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Discover Mid-America —August 2005

On the Missouri: History at every bend

by Ken Weyand

 

As settlers moved west from St. Louis, the routes of easiest passage and maximum safety were the rivers. Flatboats and canoes, and later steamboats, brought a steady influx of homesteaders and entrepreneurs, who established the river settlements.


The Sergeant Floyd Welcome Center in Sioux City, IA (photo by Ken Weyand)

While a few Indian trails and traces pierced the forests and prairie, settlements on the Missouri River served trappers, traders and adventurers — all the while attracting new residents. As steamboat traffic developed in the 1840s, the settlements grew in importance, becoming centers of trade for tobacco, hemp, salt pork, and other products.

Many travelers on the Santa Fe, California and Oregon Trails used the Missouri River to reach Independence, MO. John Mark Lambertson, director/archivist for the National Frontier Trails Center in Independence, said that river traffic was the impetus for settlement, and the trails were extensions of this.

“In the early 1800s, western Missouri was the edge of the frontier,” Lambertson said. “Only organized wagon trains with military escorts and official credentials could venture farther west.”

Two Missouri towns, Independence and, later, Westport, served as provisioning centers and the eastern terminals for the trails.

While many of their countrymen left the river at Wayne City (often called Independence Landing) or Westport Landing (later to be Kansas City), Nebraska settlers pushed upriver to start their overland trek. Their river destinations were Brownville, Omaha and other towns north of present-day Kansas City.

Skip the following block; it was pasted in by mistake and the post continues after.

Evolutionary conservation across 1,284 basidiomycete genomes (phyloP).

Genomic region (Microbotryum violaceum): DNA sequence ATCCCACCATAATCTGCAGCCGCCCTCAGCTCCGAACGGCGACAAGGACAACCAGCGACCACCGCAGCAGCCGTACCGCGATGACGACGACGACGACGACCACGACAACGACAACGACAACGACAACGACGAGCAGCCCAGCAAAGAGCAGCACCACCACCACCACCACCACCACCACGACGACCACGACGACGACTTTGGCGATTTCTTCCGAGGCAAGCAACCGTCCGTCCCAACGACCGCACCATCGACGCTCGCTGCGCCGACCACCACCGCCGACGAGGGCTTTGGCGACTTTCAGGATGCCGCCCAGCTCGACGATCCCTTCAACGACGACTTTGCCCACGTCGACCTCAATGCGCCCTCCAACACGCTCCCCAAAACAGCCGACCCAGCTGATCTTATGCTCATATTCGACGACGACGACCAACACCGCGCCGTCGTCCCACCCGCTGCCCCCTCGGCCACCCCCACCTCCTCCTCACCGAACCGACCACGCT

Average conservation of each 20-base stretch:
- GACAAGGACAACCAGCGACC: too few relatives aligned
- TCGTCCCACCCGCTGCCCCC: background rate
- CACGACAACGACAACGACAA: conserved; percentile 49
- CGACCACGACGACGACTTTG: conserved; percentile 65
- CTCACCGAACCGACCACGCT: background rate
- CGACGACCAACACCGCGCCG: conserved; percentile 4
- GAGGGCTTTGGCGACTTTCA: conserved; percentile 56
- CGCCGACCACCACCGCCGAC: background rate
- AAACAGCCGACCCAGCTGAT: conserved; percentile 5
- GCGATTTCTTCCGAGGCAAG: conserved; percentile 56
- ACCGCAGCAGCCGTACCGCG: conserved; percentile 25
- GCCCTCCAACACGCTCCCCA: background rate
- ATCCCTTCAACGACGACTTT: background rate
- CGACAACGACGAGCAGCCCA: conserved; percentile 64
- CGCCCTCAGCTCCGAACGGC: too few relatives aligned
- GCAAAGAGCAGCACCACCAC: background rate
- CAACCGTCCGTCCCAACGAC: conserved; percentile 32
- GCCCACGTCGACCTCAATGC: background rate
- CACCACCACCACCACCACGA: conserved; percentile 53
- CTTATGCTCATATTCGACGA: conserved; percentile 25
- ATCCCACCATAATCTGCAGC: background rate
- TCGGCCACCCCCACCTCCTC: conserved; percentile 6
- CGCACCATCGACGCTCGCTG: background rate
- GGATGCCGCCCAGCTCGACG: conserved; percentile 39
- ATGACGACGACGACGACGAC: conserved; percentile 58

Most readers of Discover Mid-America are familiar with historic towns that grew up along the Missouri River. Today, old river towns reward the traveler with scenic beauty, wineries, home-cooked meals and a variety of antiques and collectibles — many of the items gleaned from old homes in the area. Historic sites and museums celebrate river history and early settlements.

The recent Lewis and Clark Sesquicentennial has spurred interest in the river as seen by the explorers, with towns along the way springing into action to welcome visitors.
Following Lewis & Clark

In 2004, the Discovery Expedition of St. Charles, a group of Lewis and Clark reenactors with boats fashioned after the expedition’s keelboat and pirogues, moved upriver, retracing the explorers’ route. They had left their boathouse/museum facility in St. Charles, MO, stopping along the way to commemorate the 200th anniversary of the encampments.